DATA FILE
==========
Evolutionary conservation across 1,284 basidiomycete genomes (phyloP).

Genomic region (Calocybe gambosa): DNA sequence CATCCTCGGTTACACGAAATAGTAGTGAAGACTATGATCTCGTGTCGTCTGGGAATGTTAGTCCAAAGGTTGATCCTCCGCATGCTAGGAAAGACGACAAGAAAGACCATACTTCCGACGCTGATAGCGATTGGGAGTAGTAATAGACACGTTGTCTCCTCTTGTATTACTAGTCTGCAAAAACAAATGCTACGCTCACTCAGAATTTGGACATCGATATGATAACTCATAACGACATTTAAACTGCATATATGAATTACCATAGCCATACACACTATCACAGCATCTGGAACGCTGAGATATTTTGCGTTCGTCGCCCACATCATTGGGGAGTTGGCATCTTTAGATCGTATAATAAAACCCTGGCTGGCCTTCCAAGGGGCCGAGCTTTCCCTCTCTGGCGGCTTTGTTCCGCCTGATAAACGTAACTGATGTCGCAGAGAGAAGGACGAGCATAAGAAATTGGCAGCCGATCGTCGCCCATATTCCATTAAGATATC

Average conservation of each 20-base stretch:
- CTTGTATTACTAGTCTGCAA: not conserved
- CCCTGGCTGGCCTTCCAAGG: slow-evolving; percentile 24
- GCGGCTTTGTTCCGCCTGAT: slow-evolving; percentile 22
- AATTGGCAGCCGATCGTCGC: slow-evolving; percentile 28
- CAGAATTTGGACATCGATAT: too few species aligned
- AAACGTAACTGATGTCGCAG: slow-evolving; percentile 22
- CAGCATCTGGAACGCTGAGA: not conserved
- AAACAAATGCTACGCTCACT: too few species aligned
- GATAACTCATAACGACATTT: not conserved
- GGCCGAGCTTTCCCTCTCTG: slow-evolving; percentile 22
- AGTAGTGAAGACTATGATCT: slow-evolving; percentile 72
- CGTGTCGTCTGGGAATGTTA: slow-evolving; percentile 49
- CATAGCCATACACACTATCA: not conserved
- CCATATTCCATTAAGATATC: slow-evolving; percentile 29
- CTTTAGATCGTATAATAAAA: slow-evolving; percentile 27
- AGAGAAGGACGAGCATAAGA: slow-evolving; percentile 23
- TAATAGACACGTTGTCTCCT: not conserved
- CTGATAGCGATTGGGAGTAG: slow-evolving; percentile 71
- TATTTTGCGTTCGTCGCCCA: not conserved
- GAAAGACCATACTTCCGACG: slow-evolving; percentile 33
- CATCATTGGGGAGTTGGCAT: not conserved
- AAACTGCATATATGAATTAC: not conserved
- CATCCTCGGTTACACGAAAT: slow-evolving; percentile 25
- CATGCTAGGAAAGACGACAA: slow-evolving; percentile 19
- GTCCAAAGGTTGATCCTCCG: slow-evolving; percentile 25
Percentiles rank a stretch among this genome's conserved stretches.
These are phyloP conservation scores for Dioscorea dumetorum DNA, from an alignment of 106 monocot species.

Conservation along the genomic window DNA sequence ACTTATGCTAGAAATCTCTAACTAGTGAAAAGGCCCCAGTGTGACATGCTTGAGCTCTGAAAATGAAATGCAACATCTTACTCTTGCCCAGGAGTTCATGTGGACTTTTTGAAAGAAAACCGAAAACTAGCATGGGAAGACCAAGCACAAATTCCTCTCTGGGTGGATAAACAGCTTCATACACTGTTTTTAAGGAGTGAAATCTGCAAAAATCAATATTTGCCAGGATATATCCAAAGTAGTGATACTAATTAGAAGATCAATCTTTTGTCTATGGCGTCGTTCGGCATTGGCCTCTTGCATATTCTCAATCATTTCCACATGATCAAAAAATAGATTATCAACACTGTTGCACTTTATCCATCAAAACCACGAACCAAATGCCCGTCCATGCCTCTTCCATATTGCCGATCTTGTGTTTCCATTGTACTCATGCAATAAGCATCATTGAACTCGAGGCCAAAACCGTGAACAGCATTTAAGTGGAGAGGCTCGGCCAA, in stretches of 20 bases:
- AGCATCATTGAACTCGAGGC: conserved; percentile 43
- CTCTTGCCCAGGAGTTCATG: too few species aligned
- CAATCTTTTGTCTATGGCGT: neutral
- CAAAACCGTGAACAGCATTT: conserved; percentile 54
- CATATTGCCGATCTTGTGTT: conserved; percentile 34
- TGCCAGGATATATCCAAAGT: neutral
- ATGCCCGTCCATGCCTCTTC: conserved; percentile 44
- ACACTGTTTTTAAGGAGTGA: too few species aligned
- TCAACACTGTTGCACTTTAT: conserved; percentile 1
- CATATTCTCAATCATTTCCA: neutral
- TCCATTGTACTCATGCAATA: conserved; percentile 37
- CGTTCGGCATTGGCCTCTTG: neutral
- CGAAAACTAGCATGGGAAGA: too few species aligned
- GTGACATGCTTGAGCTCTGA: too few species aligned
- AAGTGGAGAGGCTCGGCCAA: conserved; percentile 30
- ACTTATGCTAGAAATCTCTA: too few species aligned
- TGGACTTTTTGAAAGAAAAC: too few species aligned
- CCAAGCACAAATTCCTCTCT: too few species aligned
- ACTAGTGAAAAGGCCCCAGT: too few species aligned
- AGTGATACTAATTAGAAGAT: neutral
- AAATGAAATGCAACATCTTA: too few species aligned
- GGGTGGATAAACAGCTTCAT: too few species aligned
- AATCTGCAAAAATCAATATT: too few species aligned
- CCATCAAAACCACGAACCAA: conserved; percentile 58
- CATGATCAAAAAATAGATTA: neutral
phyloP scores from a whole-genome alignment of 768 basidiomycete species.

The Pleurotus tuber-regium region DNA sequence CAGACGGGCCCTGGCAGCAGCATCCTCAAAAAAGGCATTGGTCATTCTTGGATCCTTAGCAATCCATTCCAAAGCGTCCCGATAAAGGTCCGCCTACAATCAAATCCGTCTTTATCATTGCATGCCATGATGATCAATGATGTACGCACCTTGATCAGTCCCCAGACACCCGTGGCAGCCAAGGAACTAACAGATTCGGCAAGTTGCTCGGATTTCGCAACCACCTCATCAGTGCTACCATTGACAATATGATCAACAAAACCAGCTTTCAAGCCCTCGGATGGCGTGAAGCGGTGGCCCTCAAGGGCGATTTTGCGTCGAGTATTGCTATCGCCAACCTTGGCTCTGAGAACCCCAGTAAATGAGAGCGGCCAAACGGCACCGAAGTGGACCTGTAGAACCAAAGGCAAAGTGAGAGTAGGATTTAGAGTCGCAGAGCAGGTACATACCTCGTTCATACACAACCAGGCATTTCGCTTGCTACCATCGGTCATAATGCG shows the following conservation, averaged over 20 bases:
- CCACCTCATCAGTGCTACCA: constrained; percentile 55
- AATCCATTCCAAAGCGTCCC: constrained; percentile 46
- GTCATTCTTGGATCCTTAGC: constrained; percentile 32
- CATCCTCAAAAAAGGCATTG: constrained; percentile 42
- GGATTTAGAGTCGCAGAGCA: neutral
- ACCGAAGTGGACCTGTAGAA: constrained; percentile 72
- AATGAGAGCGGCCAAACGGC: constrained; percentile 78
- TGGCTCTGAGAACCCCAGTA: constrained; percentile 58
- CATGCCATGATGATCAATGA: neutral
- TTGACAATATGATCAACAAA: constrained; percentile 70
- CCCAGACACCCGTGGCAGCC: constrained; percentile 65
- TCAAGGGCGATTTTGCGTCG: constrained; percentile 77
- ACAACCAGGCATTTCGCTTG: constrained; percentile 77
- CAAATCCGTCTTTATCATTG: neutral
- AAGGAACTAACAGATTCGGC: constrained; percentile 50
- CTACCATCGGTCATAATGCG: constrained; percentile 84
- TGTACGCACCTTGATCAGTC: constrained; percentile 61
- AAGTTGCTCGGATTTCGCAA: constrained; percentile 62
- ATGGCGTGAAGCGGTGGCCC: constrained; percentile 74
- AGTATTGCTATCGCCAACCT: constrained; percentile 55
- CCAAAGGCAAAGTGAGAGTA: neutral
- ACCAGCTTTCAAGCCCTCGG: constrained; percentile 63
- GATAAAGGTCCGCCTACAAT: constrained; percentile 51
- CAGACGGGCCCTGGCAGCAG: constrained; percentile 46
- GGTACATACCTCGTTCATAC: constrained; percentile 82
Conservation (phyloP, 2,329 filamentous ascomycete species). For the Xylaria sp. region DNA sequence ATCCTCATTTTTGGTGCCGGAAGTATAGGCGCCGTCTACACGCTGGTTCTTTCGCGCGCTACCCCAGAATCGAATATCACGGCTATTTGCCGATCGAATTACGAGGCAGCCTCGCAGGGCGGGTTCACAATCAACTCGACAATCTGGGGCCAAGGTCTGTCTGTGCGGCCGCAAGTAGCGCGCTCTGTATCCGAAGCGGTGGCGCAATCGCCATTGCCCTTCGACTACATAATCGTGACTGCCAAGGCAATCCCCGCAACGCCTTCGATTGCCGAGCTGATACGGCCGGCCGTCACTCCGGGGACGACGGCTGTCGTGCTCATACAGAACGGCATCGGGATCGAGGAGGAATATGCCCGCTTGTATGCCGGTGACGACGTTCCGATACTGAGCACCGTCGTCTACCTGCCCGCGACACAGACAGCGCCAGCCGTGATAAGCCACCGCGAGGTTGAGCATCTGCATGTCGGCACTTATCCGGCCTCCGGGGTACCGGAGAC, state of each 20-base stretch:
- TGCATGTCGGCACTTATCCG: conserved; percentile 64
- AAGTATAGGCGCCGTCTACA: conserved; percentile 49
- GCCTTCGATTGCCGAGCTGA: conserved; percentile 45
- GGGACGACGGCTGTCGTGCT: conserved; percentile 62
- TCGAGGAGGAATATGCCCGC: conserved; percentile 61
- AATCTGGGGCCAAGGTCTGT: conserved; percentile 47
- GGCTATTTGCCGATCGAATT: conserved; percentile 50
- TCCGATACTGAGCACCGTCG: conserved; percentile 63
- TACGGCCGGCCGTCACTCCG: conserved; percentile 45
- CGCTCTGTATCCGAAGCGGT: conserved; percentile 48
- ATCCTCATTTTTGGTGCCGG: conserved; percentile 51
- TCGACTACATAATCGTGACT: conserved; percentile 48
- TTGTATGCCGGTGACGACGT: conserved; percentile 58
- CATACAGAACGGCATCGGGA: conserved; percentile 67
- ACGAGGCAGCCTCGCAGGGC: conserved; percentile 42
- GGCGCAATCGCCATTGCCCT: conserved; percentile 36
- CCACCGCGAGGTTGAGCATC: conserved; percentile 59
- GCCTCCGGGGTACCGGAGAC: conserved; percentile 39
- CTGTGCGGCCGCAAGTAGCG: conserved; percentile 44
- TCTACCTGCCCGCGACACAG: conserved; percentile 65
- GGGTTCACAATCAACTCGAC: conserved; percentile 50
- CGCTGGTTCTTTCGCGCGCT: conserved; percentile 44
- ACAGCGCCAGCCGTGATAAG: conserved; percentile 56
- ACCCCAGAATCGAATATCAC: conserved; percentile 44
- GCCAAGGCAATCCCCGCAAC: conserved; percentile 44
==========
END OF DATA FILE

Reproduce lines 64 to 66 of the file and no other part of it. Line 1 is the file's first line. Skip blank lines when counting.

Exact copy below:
- ACCGAAGTGGACCTGTAGAA: constrained; percentile 72
- AATGAGAGCGGCCAAACGGC: constrained; percentile 78
- TGGCTCTGAGAACCCCAGTA: constrained; percentile 58